2. The 3D Sequences In “Twixt” Will Come In The Middle And At The End Of The Film
During the Hall H panel, Coppola mentioned that, while he enjoyed 3D, he doesn’t see it being necessary for the entire movie. “Twixt” will be presented with 3D sequences featuring some kind of on-screen prompt for audiences to put on their glasses (or Poe masks). “There’s 3D in the middle and then the whole ending is 3D. The audience would put the glasses on and take them off. In the live thing, I like the idea of the mask being the program. That was sort of funny to see 6,000 Edgar Allen Poes today. It was so, so funny looking.”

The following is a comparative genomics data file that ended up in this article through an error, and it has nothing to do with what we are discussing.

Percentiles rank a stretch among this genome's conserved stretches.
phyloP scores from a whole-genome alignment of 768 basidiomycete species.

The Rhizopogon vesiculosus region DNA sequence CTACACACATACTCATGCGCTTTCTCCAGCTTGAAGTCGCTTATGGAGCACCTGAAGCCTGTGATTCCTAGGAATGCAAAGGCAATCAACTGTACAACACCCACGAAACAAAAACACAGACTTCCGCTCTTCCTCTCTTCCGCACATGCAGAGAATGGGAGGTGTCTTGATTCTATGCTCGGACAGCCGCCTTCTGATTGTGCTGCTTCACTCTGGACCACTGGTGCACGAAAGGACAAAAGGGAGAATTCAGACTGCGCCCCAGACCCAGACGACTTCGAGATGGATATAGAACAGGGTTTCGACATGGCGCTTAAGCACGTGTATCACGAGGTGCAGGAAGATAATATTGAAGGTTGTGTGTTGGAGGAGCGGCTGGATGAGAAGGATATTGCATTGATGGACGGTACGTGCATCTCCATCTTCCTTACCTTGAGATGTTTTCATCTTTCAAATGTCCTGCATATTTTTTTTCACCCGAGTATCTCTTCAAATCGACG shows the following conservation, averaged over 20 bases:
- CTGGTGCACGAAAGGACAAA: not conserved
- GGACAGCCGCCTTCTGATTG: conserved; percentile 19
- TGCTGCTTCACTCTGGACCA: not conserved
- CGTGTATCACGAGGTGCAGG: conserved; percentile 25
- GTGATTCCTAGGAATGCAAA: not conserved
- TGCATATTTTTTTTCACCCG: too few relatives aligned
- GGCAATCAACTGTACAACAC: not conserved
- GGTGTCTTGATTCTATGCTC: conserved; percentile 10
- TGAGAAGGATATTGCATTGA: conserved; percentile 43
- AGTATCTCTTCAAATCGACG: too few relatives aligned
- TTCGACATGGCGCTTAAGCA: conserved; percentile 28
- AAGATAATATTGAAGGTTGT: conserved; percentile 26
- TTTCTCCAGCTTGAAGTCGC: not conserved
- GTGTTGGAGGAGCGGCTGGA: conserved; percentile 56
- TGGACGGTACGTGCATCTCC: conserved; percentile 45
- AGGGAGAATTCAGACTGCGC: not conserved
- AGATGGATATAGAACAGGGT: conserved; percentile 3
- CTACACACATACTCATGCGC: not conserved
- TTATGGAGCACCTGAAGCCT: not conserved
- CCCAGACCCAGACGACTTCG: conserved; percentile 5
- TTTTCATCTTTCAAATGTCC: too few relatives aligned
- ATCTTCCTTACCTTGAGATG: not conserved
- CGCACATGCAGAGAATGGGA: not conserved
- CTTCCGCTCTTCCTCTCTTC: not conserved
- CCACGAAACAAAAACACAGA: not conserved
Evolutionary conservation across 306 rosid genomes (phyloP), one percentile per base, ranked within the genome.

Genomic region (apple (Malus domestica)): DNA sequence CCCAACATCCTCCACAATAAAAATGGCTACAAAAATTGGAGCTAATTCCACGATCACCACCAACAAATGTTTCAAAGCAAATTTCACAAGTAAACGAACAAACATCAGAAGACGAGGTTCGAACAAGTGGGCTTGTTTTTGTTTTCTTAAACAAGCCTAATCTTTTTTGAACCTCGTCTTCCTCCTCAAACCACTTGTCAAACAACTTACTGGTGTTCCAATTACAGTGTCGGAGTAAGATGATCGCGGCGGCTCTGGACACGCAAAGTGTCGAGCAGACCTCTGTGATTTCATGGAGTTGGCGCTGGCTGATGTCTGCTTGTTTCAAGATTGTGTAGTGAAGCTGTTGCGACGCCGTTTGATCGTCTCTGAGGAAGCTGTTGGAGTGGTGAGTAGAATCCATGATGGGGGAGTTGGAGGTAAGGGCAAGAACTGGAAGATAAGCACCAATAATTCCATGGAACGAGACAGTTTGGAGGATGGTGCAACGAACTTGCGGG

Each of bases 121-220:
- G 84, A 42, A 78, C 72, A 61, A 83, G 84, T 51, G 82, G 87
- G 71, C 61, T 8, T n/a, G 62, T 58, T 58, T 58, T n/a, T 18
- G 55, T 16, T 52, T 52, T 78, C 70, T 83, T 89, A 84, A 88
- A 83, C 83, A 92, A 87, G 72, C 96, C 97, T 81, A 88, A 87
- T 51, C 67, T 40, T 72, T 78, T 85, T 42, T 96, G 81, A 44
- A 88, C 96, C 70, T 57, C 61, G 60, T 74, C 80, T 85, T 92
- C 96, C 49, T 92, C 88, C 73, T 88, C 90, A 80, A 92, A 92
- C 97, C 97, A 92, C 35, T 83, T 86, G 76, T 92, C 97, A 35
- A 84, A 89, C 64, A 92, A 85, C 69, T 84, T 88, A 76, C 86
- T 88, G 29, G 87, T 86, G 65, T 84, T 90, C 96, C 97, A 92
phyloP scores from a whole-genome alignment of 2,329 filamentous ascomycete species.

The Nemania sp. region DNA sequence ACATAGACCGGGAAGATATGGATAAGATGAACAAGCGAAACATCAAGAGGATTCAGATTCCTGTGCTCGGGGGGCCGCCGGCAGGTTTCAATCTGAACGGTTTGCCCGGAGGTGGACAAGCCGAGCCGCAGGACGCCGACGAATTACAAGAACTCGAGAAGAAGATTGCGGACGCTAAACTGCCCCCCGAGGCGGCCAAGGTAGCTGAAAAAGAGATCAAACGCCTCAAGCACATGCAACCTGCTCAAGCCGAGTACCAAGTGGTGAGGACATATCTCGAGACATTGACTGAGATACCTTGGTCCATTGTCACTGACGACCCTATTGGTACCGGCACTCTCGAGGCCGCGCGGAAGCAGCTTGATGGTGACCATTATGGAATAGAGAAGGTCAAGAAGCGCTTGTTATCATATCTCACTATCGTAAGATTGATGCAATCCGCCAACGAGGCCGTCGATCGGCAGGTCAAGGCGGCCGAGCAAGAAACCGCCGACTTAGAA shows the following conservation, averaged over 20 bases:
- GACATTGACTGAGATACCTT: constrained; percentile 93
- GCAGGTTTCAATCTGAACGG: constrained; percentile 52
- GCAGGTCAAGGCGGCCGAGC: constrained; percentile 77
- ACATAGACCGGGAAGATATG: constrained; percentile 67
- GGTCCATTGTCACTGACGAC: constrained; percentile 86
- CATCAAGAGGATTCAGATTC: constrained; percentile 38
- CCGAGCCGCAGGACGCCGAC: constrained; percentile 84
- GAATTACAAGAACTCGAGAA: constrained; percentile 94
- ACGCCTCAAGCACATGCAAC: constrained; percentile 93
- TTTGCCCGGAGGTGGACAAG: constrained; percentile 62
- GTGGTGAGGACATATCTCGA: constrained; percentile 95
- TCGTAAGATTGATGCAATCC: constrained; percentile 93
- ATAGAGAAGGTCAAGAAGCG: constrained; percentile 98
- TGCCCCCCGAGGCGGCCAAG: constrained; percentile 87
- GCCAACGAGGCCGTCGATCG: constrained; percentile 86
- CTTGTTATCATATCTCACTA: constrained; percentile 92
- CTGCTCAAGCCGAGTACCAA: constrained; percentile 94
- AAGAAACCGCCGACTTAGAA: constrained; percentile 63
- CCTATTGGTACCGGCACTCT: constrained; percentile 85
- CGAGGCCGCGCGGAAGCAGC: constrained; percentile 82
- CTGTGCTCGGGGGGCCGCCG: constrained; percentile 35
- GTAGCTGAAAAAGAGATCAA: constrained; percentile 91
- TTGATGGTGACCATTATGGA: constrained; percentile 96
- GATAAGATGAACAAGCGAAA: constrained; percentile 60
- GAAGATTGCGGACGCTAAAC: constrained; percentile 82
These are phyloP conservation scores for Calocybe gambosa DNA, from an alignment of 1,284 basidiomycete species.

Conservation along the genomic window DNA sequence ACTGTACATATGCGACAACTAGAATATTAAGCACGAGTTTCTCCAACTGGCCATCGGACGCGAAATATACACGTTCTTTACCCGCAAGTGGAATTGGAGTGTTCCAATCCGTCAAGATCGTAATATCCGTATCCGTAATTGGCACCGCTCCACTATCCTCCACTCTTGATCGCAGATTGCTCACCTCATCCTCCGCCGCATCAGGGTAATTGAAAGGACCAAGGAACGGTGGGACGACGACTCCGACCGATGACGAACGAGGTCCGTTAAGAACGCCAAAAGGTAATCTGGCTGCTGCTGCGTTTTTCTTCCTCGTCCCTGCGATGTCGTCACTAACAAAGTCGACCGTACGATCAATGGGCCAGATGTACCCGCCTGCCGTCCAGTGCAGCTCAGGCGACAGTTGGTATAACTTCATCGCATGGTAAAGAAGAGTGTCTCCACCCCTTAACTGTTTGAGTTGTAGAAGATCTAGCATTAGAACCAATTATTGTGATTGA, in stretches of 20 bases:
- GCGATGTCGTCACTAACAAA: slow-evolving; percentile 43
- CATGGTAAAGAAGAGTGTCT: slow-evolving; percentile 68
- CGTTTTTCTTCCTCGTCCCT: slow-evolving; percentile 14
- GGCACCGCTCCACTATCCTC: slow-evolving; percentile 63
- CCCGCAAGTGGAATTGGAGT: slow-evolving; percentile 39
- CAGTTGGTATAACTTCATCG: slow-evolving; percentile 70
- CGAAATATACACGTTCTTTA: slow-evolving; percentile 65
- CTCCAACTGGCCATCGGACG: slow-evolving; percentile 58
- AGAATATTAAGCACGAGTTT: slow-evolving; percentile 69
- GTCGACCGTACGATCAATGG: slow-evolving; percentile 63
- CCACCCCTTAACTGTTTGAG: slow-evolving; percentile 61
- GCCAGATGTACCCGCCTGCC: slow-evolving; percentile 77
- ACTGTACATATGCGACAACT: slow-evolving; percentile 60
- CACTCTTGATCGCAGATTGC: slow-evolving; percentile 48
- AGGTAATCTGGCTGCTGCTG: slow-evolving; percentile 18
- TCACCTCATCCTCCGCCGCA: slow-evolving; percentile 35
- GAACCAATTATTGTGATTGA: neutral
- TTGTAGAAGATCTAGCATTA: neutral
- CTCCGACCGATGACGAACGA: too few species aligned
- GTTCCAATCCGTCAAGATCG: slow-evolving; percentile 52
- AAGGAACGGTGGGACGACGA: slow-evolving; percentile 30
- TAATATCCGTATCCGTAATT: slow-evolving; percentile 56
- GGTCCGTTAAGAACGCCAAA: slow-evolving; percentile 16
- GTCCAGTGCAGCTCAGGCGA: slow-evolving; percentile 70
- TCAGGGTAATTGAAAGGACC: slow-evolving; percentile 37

3. Coppola Predicted Cinema’s Electronic Future
Not only is Coppola a proponent of digital filmmaking, but he had to wait decades for the technology to catch up with the ideas in his head. “I was an early proponent that the cinema was going to be electronic. When I made ‘Apocalypse Now,’ I came back and said, ‘There’s got to be a better way to this.’ So I knew 40 years ago that was inevitable. Once that transition happened, it was a game changer. The cinema ultimately became electronic and subsequently digital.”

4. Coppola Is A Fan Of Younger Generation Filmmakers Like Alexander Payne & Wes Anderson